Five New York area Armenian charities are splitting $3 million with four Armenian groups in Los Angeles as a result of a $20 million settlement between the New York Life Insurance Company and descendants of Armenians killed in the Turkish Ottoman Empire 90 years ago.

Each of the charities received $333.333. The rest of the money will be split among potential heirs and beneficiaries of the 2,300 life insurance policies New York Life sold to Armenians living in the Ottoman Empire prior to 1915.

Armenians say more than 1.5 million Armenians were killed in the waning days of the Ottoman Empire from 1915 until 1919. They call it a genocide, but Turkey rejects the claim saying the numbers have been exaggerated.

Three lawyers of Armenian background filed the class action lawsuit in 1999, contending that New York Life never compensated the families of those who bought policies. New York Life researched the issue and found 2,300 unpaid policies. Lawyer Brian Kabateck, says the particular charities were chosen because of their efforts to help Armenians who fled to the United States from the Ottoman Empire in 1915.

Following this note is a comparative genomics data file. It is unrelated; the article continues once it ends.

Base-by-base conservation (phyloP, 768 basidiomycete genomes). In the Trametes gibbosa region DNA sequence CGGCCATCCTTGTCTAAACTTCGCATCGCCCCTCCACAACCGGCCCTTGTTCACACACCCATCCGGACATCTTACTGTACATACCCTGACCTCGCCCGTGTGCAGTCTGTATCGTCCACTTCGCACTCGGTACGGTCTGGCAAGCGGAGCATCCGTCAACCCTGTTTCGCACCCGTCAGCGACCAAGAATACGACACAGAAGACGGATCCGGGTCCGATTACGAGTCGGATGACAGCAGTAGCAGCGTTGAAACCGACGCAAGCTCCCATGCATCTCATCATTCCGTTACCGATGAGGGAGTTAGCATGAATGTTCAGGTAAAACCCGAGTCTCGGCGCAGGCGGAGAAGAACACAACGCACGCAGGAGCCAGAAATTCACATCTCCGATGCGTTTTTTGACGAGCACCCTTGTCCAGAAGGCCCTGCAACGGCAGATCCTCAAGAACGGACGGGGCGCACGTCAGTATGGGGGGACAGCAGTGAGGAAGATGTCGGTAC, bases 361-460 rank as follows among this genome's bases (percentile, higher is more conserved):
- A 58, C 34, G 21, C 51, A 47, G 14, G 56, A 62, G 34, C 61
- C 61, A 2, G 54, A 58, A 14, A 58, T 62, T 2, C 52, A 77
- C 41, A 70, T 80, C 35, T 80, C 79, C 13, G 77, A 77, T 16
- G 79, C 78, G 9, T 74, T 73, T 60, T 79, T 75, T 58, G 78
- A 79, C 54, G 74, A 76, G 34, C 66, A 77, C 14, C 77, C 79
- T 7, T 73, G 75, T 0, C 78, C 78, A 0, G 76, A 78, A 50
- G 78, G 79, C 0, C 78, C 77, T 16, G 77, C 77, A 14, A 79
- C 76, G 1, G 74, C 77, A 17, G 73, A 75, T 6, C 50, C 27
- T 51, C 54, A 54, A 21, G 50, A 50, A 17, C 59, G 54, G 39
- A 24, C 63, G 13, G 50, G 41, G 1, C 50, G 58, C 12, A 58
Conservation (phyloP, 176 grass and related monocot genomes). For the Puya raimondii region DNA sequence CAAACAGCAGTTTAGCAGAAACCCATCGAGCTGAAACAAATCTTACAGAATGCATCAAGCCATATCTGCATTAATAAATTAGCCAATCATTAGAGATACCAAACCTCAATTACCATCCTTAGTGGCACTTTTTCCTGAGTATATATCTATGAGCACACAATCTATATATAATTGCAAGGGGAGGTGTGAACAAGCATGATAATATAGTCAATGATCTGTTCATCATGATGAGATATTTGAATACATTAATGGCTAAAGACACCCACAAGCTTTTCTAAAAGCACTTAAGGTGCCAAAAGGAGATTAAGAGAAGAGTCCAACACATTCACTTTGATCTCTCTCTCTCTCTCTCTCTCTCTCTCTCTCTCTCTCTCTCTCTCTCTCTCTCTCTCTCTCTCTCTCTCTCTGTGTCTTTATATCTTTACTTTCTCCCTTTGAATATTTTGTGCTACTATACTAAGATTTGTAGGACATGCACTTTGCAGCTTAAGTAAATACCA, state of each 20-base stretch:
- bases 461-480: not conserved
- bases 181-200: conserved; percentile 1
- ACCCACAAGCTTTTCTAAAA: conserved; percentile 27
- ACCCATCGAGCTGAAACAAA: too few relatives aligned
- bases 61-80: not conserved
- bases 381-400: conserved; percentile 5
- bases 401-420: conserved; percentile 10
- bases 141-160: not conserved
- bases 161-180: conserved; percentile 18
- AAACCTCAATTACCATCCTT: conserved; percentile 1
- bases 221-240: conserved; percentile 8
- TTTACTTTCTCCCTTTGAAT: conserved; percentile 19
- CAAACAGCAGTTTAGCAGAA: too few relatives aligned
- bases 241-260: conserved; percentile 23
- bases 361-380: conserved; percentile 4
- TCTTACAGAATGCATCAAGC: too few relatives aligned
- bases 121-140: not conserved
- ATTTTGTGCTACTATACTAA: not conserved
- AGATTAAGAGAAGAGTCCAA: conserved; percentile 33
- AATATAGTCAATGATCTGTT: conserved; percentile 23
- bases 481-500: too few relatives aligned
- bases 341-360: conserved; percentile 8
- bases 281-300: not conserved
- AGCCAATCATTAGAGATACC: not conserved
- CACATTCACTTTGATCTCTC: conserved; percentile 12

"The reason $3 million is being distributed immediately to charities is that a number of organizations that involve helping Armenians were selected because a number of families completely perished in the genocide and left no survivors," he said. "As a result of that, the money that is being distributed today is symbolic of money for charities and for charitable organizations."

The charities must use the money for educational and cultural purposes or to help needy Armenians in the United States and abroad. Descendants of survivors have until March 16 to file claims. They can find information on the website armenian insurance Mr.Kabateck says many of the beneficiaries do not live in the United States.

"We have taken a substantial effort to publicize in other centers of the world where Armenians have large populations: Russia, of course, Armenia. We have had people in Armenia giving press conferences and talking to people over there and making lists available in rural parts of Armenia. [In] Argentina, there is a very large Armenian population. France, in Marseilles there is a large population," he added.

Mr. Kabateck says the lawyers are now trying to reach a settlement with two other insurance companies, but he would not divulge their names.